Saturday: The second conference day

As the official party was not between the two conference days, I could get some rest.

People Over Code

I started my day with the talk from Andrew Nacin and his funny stories from projects in the WordPress ecosystem as well as in government. He reminded us, that we should keep our software as easy as possible, so not only other developers can work with it, but also we would know what we wrote back then 🙂

We Are All Making This Up: Improv Lessons for Developers

The next session was really something quite different. Dwayne McDaniel is not only a developer but he is also doing Improv. In his talk he made some interessting connections and even had some attendees joining him on stage for a small experiment/game.

The Pernicious Myth of the Code Poet

Followed by this Boone Gorges talked about the WordPress slogan „Code is Poetry“ and why he thinks it doesn’t really fits. In the Q&A after his talk, someone asked him, if he knows a better slogan. He came up with quite a funny one 🙂

After these talks I had to take a break for some meetings and an interview for the German podcast PressWerk (which is not yet online and will be in German).

Interview and Q&A with Matt Mullenweg

As on the previous WordCamp Europes, the co-founder of WordPress Matt Mullenweg had an interview followed by a Q&A session where attendees could ask him anything.

That was also my last session of the WordCamp as I prepared for the closing remarks.

After party

After the great success of the WCEU ball last year on Vienna, we had another „party with style“. This years theme were the 1930s. The organizing team picked the beautiful Pavillon d’Armenonville as the location of the party. Located in the Bois de Boulogne, it was the perfect place for a nice evening with old and new friends to celebrate a wonderful event.

Conclusion

This was my first WordCamp Europe being part of the organizing team. I had an amazing time organizing and attending this WordCamp. The WordCamp Europe continues to be one of my favorite WordCamps. So I will definately be on the next one as well. Speaking about next year: the new city was announced in the closing remarks. We will meet again from June 14 to June 16 in … Belgrade, SerbiaMilan Ivanović and his local co-organizers found a perfect venue in the capital of Serbia. As I have never been to this country, I can’t wait to visit it in 12 month. Maybe I join some meeting of the local team to get some insights for an upcoming WordCamp Europe. But more on that on another occasion 🙂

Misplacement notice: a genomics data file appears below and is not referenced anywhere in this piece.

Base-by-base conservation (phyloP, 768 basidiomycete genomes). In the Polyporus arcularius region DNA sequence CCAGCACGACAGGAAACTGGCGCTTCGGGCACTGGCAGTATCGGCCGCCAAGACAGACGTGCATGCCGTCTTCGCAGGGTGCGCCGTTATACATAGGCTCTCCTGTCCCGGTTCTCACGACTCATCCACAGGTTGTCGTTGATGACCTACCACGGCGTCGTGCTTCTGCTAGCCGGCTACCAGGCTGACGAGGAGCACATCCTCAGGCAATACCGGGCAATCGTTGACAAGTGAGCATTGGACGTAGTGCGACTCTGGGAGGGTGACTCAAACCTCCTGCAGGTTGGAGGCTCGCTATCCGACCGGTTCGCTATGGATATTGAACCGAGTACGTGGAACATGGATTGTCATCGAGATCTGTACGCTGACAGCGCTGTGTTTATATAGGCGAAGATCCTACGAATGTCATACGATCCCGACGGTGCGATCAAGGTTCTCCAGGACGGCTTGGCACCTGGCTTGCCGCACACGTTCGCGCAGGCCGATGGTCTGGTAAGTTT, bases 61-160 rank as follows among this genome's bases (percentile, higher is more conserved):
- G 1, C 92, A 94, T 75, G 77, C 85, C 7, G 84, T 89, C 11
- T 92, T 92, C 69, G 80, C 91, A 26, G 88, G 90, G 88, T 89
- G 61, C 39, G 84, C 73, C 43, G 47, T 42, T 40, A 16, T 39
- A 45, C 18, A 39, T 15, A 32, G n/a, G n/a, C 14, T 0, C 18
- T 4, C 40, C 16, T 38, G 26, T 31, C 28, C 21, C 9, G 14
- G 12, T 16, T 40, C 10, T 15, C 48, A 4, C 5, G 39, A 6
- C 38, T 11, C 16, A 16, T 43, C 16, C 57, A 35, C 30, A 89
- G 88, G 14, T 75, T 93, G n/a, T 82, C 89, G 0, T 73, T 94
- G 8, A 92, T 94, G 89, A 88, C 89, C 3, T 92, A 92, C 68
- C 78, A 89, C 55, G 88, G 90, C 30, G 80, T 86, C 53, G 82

WordCamp Copenhagen – Discovering a new community

You know I am spontaneous, when it comes to WordCamps, right? So three weeks ago was WordCamp Berlin. On the Contributor Day on Friday, Jenny Wong asked the design team, if they could help WordCamp Copenhagen with their website. She was the mentor of the organizing team – the single one left! The organization didn’t went too well and they didn’t had a real website. So the awesome design team helped with that and when the Contribtutor Day ended, WordCamp Copenhage had a nice website.

Meeting new communities

I was not involed in this process, but I offered my help as a „experienced organizer“ if the organizer of WordCamp Copenhagen or Jenny needed more help. So in the following week, only around 9 days before the WordCamp, I searched for flights to Copenhagen and found a really good deal. So, here I was, booking another WordCamp trip 🙂

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WordCamp Berlin 2017 – How was it?

Some of you might say „what, yet another WordCamp review?“, but no, this one will be different. And the reason is quite simple. For WordCamp Berlin 2017, I was the lead organizer so I had almost no time to see any sessions. So you have to read all the other reviews out there, if you want to know, how the talks have been.

WPAdminDay

But before I write some words about the WordCamp, let’s start two days earlier. Stefan Kremer organized for dev ops how maintain WordPress websites for their clients. As I am the administrator for the WordPress websites in the agency I am working for, this day gave me lots of new insights on how to optimize workflows and get a better overview on tasks to be done.